It’s Time for Pseudo Classes!

July 21st, 2010

Do you know what pseudo classes in CSS are? I did not until a couple of years ago, even though I have been using them for close to a decade. According to the W3C, pseudo elements are:

“Pseudo-elements create abstractions about the document tree beyond those specified by the document language. For instance, document languages do not offer mechanisms to access the first letter or first line of an element’s content. CSS pseudo-elements allow style sheet designers to refer to this otherwise inaccessible information”

If you develop websites, as I do, you most likely have been using them for years as well. Does this look familiar:

  1. a:link
  2. a:visited
  3. a:hover
  4. a:active

So the state of the link is not itself in the document tree (the html), but we can reference it in our CSS.

So why is it time to explore these very nifty developments in CSS now? Two reasons:

  1. As we can see at the number of selectors that are available to most browsers has grown in recent years.
  2. And the IE7/IE8 project, spear-headed by Dean Edwards, which in their words is – “A JavaScript library to make Microsoft Internet Explorer behave like a standards-compliant browser. It fixes many HTML and CSS issues and makes transparent PNG work correctly under IE5 and IE6.”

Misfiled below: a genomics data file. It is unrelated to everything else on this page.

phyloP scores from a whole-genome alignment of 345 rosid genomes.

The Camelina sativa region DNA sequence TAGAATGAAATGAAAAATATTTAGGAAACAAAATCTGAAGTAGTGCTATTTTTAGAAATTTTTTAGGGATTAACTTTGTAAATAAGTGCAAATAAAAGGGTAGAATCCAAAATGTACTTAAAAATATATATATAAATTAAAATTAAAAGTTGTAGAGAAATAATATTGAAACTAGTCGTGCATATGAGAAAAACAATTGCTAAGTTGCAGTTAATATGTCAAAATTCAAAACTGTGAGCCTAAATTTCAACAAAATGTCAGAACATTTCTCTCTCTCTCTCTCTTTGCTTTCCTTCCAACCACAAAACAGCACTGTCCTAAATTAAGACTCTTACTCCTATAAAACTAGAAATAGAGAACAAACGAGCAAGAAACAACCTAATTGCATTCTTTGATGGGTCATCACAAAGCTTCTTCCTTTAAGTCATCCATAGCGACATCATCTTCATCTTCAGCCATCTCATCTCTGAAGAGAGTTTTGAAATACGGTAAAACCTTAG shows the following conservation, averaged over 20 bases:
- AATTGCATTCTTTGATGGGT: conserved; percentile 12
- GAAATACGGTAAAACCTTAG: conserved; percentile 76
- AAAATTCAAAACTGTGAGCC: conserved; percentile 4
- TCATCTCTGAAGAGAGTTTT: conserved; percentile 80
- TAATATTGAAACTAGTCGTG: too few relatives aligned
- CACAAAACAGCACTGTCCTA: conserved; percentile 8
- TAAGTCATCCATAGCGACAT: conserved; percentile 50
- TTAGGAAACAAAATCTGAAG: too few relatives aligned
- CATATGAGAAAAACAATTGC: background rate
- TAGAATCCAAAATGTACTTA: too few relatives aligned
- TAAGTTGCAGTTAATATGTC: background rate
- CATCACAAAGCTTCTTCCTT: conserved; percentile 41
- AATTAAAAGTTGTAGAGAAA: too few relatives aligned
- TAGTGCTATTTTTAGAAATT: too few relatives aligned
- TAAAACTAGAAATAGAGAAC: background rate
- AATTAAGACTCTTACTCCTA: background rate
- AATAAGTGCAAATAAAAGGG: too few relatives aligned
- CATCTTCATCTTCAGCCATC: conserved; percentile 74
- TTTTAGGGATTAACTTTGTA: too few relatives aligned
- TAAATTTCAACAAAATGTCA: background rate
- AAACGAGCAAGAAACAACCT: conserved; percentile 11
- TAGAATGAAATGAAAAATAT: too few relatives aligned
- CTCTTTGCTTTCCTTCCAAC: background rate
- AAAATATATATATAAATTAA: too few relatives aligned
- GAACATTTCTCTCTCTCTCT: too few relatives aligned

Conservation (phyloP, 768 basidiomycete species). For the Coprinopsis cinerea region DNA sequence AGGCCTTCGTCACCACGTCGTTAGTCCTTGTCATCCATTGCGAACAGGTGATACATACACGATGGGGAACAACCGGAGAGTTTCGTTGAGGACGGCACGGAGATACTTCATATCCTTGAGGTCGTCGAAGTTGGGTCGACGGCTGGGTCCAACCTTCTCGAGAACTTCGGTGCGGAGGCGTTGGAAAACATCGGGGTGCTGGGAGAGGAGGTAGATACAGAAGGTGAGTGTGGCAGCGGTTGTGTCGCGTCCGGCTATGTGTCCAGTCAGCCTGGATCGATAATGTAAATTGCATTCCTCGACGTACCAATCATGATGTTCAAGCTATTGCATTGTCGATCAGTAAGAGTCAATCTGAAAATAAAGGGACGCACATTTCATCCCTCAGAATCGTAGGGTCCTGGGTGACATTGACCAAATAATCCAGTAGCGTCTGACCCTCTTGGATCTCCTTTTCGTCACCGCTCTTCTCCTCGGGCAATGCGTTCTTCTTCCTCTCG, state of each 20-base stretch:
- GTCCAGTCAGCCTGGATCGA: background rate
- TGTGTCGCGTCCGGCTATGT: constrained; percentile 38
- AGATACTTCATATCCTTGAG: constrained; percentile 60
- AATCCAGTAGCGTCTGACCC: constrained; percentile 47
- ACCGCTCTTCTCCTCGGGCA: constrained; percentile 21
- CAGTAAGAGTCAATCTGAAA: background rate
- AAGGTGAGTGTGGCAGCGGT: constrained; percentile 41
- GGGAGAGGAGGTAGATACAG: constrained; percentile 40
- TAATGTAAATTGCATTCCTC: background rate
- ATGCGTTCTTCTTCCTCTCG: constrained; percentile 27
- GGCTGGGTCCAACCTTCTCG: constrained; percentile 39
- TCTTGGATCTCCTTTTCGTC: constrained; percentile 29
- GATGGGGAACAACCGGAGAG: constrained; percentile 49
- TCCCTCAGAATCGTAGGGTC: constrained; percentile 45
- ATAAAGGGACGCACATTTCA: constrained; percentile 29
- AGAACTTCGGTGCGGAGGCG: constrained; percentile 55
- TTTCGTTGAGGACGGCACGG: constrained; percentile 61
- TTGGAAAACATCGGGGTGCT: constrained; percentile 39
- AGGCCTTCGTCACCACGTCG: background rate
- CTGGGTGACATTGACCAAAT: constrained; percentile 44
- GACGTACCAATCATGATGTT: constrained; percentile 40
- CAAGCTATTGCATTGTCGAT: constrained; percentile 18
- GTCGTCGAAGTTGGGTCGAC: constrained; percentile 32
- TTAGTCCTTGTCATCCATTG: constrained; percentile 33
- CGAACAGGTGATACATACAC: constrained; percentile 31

A quick look at this page of examples will show you how many more pseudo selectors this tiny bit of javascript code can add. I have used the code for years, and there is a google group available for bug reporting and support.

Learning to use pseudo classes not only will add more ways of reaching items on your page, they will also help you get more out of the powerful javascript library jQuery.

In the past I decided not to dive too deeply into learning new CSS tricks that I could not make much use of due to IE5.5 and IE6 limitations. However with IE6 in it’s waning days, and the ability to shore up some of it’s short comings with the IE7-Javascript code, now is the time to jump in and an make us of these tools.